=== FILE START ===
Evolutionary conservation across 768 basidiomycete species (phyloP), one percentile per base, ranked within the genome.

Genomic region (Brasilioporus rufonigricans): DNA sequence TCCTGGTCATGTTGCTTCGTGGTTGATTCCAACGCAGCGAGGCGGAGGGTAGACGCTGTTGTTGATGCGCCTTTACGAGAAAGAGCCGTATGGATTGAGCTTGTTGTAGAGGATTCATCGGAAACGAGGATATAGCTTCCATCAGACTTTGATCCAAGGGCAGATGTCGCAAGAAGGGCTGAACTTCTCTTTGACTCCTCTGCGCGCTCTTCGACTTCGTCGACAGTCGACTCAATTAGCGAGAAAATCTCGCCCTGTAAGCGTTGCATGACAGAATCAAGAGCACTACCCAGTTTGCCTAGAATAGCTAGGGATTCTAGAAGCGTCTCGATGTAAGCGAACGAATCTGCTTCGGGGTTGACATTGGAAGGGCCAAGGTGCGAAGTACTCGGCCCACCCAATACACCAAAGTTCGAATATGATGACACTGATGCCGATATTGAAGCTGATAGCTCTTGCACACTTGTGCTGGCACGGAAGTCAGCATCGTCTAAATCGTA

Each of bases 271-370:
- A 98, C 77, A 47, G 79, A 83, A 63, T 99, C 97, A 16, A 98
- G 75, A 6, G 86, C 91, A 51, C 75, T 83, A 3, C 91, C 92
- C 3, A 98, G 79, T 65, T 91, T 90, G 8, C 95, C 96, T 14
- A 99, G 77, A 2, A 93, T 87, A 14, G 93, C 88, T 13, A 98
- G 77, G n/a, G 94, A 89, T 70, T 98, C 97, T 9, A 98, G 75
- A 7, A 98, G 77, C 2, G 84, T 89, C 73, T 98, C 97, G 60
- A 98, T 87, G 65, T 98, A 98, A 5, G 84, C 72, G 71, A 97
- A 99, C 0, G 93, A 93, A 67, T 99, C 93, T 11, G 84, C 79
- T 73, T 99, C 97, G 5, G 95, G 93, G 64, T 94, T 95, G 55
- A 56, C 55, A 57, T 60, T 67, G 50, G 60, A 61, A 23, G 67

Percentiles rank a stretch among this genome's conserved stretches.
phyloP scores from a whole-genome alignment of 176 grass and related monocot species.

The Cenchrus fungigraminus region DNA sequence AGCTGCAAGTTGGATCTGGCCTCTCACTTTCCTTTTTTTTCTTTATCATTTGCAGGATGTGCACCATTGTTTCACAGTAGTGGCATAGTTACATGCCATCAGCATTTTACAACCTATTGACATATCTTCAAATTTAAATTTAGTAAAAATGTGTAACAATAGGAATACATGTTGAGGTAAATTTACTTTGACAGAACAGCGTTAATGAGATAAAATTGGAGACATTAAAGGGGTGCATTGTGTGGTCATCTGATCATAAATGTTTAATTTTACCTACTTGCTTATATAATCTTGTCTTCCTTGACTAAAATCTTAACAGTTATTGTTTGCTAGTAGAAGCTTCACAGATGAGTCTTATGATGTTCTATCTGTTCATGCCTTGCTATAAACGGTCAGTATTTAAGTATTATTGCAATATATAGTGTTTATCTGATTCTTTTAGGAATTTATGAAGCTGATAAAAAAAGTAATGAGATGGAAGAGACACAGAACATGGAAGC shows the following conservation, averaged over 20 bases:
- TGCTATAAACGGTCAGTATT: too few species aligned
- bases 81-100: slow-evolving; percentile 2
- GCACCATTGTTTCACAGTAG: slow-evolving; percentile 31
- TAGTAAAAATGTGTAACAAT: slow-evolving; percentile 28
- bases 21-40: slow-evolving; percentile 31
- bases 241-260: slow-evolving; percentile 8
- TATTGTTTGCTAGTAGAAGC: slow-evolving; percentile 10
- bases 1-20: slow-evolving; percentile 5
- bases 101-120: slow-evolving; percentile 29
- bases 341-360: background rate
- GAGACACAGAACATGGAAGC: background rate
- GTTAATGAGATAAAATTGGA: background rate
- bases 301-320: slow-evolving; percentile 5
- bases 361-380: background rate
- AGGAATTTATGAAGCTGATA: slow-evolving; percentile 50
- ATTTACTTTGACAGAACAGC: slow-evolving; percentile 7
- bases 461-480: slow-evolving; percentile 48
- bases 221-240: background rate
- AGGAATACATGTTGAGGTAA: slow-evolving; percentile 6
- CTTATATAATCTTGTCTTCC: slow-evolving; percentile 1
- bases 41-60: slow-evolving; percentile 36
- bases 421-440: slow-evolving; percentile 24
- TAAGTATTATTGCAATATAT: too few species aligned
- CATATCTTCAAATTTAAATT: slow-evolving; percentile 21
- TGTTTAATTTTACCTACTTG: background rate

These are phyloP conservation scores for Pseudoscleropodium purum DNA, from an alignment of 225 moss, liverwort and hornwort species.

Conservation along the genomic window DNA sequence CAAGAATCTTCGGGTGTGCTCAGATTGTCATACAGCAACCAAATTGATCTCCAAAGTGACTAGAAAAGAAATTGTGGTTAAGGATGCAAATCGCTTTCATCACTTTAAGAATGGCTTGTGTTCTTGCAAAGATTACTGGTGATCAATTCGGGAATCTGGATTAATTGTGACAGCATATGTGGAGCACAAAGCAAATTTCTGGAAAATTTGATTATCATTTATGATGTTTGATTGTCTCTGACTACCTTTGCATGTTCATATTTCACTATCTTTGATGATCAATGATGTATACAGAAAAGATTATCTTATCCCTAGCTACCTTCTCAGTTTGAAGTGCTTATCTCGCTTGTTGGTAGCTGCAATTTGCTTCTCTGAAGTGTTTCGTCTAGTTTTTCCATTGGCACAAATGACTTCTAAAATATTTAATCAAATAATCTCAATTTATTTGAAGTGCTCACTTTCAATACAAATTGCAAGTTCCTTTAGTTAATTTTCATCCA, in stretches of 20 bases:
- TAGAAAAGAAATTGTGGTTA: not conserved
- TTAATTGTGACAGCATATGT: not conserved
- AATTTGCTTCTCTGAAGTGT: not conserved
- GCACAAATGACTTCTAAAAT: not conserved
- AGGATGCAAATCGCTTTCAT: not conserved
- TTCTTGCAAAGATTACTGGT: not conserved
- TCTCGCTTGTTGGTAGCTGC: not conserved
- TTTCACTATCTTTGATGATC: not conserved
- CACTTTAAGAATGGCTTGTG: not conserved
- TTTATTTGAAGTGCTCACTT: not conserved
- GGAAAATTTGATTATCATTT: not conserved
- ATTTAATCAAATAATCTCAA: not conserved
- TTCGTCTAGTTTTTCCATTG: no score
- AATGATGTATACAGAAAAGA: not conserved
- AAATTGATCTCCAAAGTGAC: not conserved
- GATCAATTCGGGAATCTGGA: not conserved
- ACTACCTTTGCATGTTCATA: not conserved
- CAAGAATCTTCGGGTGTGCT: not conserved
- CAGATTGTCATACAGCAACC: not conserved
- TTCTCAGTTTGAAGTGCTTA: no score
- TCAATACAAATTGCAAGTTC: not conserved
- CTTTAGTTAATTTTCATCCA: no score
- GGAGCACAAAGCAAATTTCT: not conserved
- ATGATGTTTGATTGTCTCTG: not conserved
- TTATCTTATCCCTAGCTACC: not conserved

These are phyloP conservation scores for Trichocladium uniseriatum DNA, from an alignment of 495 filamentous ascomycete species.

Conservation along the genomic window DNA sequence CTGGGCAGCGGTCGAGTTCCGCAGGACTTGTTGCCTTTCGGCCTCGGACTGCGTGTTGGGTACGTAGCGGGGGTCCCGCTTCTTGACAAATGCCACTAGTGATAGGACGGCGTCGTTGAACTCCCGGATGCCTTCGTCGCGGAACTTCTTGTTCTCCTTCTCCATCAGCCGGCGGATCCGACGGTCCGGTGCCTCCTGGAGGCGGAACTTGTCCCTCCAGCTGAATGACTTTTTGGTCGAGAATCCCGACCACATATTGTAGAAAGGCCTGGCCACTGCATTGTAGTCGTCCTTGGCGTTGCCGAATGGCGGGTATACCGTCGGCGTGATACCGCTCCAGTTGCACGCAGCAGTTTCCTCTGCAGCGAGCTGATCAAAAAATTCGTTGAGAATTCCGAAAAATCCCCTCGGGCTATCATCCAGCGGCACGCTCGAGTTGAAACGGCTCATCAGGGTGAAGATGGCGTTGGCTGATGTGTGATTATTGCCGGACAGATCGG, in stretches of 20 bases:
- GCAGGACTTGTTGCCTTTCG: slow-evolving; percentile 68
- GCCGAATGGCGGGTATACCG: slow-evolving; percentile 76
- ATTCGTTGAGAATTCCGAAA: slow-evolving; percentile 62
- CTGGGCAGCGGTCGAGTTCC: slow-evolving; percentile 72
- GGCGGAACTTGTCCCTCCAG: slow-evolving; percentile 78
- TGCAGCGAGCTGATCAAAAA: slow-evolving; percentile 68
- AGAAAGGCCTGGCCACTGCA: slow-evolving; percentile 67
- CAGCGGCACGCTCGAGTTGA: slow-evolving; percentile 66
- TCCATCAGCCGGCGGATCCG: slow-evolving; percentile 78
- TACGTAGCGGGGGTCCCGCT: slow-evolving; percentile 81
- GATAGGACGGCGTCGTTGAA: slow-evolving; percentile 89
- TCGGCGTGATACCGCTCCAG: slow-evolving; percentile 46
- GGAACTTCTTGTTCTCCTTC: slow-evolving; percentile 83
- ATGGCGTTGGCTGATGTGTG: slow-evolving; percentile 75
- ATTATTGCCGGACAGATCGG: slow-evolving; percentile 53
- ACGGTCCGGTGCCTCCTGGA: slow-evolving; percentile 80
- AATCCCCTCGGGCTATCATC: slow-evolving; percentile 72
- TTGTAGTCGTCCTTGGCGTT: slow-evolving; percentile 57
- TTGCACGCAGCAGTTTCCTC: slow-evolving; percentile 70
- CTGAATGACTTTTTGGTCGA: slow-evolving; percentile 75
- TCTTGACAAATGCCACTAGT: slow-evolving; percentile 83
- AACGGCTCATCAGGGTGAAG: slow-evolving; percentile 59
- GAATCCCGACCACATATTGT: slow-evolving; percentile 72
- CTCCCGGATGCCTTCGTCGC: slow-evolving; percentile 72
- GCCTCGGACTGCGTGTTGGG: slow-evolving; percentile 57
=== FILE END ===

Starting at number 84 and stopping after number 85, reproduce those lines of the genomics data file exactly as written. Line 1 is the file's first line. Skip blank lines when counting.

- ATGGCGTTGGCTGATGTGTG: slow-evolving; percentile 75
- ATTATTGCCGGACAGATCGG: slow-evolving; percentile 53